WARNING: The PDF format of the entire publication is a very large file, and some printers are unable to print a file of this size. For some helpful tips on downloading and printing PDF files, click here: http://www.immunize.org/nslt.d/tips.htm

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September 29, 2003
SEPTEMBER ISSUE OF CDC'S "IMMUNIZATION WORKS!" NOW AVAILABLE ONLINE

"Immunization Works!" a monthly email newsletter published by the Centers for Disease Control and Prevention (CDC), offers members of the immunization community information about current topics. Some of the information in the September issue has already appeared in previous issues of "IAC EXPRESS." Following is the text of one article we have not covered.

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Parents Guide to Childhood Immunization is Recognized: The CDC produced booklet "Parents Guide to Childhood Immunization" has been recognized with a Bronze Award by the 10th Annual National Health Information Awards Program. This awards program, the most comprehensive competition of its kind, is organized by the Health Information Resource Center, a national clearinghouse for consumer health information programs and materials. In 2003, nearly 1,100 entries were submitted by a wide variety of leading organizations in the consumer health field. The Parents Guide is available in both English and Spanish can be found at www.cdc.gov/nip/publications/Parents-Guide/default.htm#order

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To access the entire September issue from the website of the Immunization Action Coalition, go to:
http://www.immunize.org/news.d/news903.htm
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September 29, 2003
CDC ISSUES UPDATE ON RECENT U.S. AND GLOBAL INFLUENZA ACTIVITY

The Centers for Disease Control and Prevention (CDC) published "Update: Influenza Activity--United States and Worldwide, May-September, 2003" in the September 26 issue of "Morbidity and Mortality Weekly Report" (MMWR). A summary made available to the press is reprinted below.

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The best time to receive influenza vaccine is during October or November.

During May–September 2003, influenza A(H3N2) viruses were the most frequently reported influenza virus type/subtype worldwide, but influenza A(H1) and B viruses also circulated. The influenza virus type/subtype that will predominate and the severity of influenza-related disease activity for the 2003–04 influenza season cannot be predicted. Influenza vaccine is recommended for persons at high risk for developing influenza-related complications, health-care workers, and household contacts of high risk persons. The optimal time for influenza vaccination is during October–November. Influenza vaccine supply should be adequate during October–November, therefore, influenza vaccination can proceed for all high-risk and healthy persons, individually and through mass campaigns, as soon as vaccine is available.

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To obtain the complete text of the article online, go to:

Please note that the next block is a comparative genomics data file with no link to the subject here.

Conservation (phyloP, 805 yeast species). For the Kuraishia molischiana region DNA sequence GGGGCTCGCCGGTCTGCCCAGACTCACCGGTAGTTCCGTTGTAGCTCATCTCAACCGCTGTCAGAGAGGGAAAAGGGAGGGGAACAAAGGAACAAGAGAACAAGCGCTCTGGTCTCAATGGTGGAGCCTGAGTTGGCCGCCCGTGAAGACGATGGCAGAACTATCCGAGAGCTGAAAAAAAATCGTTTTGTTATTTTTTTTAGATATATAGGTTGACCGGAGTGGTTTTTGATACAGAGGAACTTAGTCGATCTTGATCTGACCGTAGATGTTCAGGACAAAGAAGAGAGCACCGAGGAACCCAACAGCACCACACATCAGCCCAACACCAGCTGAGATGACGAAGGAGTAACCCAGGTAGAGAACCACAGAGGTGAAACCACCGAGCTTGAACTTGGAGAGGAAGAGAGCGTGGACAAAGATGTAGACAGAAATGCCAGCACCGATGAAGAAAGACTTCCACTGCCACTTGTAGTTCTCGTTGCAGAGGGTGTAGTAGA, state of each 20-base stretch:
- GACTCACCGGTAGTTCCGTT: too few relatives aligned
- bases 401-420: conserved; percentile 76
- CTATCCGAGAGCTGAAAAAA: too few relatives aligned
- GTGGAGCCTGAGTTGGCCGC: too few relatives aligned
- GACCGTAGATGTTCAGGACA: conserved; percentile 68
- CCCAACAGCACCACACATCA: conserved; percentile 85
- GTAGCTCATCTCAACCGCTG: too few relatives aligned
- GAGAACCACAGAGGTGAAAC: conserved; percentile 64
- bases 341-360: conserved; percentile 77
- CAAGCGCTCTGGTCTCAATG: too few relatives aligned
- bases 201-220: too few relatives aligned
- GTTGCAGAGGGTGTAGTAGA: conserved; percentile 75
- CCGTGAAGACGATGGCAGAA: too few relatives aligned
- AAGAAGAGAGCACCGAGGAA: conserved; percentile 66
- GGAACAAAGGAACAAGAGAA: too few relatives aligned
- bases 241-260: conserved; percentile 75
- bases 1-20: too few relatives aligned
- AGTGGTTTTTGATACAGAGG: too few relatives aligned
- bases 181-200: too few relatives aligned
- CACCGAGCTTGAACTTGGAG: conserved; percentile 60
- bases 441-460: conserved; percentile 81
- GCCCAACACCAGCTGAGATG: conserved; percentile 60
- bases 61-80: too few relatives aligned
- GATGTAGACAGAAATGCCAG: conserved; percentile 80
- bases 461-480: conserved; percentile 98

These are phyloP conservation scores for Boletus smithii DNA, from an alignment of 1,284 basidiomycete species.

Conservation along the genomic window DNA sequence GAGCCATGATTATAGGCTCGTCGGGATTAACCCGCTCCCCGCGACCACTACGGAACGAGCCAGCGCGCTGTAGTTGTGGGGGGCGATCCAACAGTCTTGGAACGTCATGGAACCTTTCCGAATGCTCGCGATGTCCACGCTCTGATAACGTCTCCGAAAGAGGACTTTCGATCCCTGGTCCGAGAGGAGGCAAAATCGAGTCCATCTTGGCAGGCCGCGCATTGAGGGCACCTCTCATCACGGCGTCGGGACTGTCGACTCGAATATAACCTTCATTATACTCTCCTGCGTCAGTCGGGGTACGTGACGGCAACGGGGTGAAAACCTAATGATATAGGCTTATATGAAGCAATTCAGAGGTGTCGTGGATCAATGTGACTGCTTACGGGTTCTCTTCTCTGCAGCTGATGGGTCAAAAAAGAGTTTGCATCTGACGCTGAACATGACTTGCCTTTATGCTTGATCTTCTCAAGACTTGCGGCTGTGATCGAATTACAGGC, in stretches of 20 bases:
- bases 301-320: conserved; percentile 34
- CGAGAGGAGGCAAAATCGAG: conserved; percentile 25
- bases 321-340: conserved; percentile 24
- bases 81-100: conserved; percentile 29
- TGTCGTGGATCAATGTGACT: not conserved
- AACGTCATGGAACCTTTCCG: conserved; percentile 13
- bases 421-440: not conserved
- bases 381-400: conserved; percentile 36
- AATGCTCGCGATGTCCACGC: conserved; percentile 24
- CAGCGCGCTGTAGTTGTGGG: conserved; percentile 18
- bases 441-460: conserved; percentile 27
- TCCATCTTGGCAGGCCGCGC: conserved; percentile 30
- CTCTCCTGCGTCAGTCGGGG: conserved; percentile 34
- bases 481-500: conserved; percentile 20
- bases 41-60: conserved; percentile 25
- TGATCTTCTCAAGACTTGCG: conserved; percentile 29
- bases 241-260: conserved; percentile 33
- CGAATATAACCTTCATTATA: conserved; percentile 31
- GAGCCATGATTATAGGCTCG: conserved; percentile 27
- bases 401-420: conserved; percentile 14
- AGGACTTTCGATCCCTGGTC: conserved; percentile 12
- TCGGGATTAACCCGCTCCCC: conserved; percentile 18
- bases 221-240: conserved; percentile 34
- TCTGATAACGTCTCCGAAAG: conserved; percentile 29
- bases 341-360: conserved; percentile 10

http://www.cdc.gov/mmwr/preview/mmwrhtml/mm5238a4.htm

To obtain a camera-ready (PDF format) copy of this issue of MMWR, go to:
http://www.cdc.gov/mmwr/PDF/wk/mm5238.pdf
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September 29, 2003
AMERICAN LUNG ASSOCIATION ENCOURAGES FLU VACCINE FOR PEOPLE WITH ASTHMA AND LUNG DISEASE, AS WELL AS SENIOR CITIZENS

On September 19, the American Lung Association announced a campaign that encourages people with asthma and lung disease, as well as senior citizens, to be vaccinated against influenza. The text of the announcement follows.

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AMERICAN LUNG ASSOCIATION LAUNCHES FLU SHOT AWARENESS CAMPAIGN TO TARGET PEOPLE WITH ASTHMA, LUNG DISEASE AND THE ELDERLY
September 19, 2003

Nearly 20.3 million Americans, 6.3 million of them under the age of 18, have asthma. People with asthma are more likely to develop serious complications and die from the flu than those who do not have asthma, and hospitalization rates for people with asthma increase two to three-fold during major flu epidemics.

Until recently, experts were concerned that the flu vaccine may worsen or exacerbate current asthma. But research indicates that giving the flu vaccination to every child with asthma means more than 100,000 kids would be spared a trip to the hospital, at a savings of $398 million a year.

More than 36,000 Americans die each year from influenza and related complications. Despite the risks, only 10 percent of children and 39 percent of adults with asthma get vaccinated. According to the American Lung Association, the flu shot is the only approved form of vaccine for people in high-risk groups, including those with asthma and lung disease as well as the elderly. People are advised to "stick with the flu shot," as it is literally their best shot at staying healthy this year.

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To access the announcement and a video of an interview with Michael S. Niederman, MD, Chairman, Department of Medicine, Winthrop University Hospital, go to:
http://www.prnewswire.com/broadcast/11293/11293_consumer.html
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September 29, 2003